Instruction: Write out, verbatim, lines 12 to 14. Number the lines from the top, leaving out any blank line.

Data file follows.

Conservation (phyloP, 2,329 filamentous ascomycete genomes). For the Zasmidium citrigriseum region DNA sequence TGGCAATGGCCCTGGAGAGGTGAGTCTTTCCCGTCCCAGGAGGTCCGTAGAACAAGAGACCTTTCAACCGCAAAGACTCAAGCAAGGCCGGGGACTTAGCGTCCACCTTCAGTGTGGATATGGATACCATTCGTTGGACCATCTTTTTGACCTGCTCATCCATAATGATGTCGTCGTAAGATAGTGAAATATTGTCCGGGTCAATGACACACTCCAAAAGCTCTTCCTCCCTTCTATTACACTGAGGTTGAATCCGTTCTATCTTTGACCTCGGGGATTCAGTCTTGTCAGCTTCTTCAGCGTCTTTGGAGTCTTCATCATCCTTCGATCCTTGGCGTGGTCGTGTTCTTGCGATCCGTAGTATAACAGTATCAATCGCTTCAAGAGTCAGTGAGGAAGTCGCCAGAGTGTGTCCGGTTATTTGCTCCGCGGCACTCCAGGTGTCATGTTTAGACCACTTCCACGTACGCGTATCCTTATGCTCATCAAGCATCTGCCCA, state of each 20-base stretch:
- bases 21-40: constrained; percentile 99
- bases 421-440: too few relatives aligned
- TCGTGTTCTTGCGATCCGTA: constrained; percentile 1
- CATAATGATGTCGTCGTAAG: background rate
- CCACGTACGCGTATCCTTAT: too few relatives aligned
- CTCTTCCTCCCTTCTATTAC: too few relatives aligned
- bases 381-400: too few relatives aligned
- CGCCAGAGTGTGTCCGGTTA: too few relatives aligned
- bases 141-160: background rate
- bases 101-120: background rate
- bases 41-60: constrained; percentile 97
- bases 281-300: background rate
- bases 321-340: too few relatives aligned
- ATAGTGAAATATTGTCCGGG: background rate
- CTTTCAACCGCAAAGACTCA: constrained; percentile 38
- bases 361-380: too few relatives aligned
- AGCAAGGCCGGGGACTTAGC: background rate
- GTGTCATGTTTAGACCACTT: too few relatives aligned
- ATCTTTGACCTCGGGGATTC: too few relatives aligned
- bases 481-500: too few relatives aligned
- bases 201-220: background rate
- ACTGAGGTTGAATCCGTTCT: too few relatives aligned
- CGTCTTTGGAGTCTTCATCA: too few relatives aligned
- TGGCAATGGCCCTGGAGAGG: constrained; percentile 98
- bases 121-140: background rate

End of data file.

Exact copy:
- bases 41-60: constrained; percentile 97
- bases 281-300: background rate
- bases 321-340: too few relatives aligned